Cliff Lee Dealing with A Flexor Pronator Strain in His Left Elbow

The alarming news from Matt Gelb of the Philadelphia Inquirer:

Update (10:55 PM EST): Cliff Lee has been placed on the 15-day disabled list, per Gelb.

Gelb notes that Cliff Lee had been pitching through the injury recently. It’s unclear if Lee’s next start against the Dodgers is in jeopardy. MRI results should give the Phillies the information they need to make that call.

It was noted here recently that Lee’s velocity was down a full MPH on his fastball and down in general on all of his off-speed pitches. Lee, 35, has only been on the disabled list once since the start of the 2011 season. He hasn’t suffered any elbow- or shoulder-related injuries in his career, according to Baseball Prospectus.

Obviously, a serious injury for Lee is not only a blow to the Phillies’ chances of competing this season, but it kills his trade value. Lee is owed $25 million for 2014, $25 million for 2015, and has a $12.5 million buyout with a $27.5 million club option for 2016. After that, Lee said he would likely retire. Trading Lee is the Phillies’ best chance to quickly bolster their farm system to regear to become a playoff-competitive team in the near future.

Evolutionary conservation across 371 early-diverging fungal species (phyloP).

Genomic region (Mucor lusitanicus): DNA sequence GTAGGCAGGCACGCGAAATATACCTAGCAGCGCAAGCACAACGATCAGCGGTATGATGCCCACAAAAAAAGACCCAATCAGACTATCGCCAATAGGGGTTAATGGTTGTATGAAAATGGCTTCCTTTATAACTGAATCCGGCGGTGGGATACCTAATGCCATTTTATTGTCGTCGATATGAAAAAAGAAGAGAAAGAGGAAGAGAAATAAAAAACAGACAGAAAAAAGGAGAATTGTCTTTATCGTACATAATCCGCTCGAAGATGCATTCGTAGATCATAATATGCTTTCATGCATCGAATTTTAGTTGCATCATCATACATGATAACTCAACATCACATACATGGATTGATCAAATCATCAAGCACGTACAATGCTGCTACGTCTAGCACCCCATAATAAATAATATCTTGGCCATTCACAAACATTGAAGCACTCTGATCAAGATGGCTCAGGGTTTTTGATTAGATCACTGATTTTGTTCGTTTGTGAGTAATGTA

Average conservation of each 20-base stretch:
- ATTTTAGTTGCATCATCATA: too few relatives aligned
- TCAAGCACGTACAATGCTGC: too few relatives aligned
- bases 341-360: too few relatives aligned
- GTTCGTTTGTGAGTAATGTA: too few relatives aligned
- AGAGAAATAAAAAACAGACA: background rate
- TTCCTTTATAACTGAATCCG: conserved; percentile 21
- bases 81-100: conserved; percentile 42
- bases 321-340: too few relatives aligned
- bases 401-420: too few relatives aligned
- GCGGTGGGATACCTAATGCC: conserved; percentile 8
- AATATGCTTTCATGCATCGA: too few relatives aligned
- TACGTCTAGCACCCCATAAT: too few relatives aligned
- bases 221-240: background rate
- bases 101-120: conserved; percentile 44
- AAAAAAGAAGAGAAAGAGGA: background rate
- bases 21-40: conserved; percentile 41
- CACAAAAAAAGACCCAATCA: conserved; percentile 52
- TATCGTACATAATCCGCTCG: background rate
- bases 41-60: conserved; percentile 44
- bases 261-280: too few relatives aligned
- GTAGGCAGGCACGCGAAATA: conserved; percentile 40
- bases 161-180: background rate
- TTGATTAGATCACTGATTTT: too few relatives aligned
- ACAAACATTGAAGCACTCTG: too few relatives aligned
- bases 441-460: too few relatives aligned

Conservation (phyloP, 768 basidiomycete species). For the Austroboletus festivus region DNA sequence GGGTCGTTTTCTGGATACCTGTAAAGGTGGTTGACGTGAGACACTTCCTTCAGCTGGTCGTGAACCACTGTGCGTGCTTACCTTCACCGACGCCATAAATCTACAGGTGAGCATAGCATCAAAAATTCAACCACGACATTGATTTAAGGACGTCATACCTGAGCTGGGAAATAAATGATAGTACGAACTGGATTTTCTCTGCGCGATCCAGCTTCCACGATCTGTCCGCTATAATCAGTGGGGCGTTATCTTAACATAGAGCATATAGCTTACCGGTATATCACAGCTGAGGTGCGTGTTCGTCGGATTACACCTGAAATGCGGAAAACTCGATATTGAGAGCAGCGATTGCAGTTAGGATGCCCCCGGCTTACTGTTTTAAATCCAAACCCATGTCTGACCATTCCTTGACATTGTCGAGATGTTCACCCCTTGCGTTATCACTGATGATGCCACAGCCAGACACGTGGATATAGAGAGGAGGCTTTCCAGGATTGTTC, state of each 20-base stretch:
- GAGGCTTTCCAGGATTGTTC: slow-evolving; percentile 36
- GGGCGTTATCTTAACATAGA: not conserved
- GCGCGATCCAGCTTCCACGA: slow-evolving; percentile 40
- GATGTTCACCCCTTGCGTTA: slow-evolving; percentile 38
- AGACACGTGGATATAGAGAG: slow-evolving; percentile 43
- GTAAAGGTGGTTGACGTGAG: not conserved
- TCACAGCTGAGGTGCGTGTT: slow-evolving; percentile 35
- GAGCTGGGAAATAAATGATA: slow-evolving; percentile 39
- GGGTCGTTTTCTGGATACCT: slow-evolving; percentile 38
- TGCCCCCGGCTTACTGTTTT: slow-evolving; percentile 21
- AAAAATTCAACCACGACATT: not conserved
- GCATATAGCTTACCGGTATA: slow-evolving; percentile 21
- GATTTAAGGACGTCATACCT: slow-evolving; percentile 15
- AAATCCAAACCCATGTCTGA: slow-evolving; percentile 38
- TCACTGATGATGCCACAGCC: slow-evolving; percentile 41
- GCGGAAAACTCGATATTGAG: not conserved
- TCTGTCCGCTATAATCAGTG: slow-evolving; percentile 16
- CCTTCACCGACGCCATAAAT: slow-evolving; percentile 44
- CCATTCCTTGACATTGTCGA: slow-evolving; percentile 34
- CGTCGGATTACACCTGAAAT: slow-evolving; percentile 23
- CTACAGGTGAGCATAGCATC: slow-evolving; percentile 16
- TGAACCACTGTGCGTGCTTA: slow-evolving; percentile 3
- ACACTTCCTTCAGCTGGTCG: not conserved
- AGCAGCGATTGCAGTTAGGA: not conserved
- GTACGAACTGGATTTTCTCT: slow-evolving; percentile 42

The news isn’t necessarily all doom, though. Info about the injury, via ESPN’s Stephania Bell, circa 2008:

The flexor-pronator muscles provide protection to the elbow joint by countering the torque produced during pitching, so lingering problems here can put the elbow at risk. Treatment begins with rest, while also addressing pain and swelling, followed by soft-tissue work and strengthening. Time lost will depend on the severity of the episode, but you can usually count on a couple of weeks at the minimum. If managed well, this can be a “one and done” type of scenario. As an example of just that, Mariners closer J.J. Putz developed a flexor-pronator strain during spring training but was available to pitch by the start of the regular season and held up well through the remainder of 2007.Stephania Bell, ESPN

In retrospect, however, using Putz as an example of good health looks funny.

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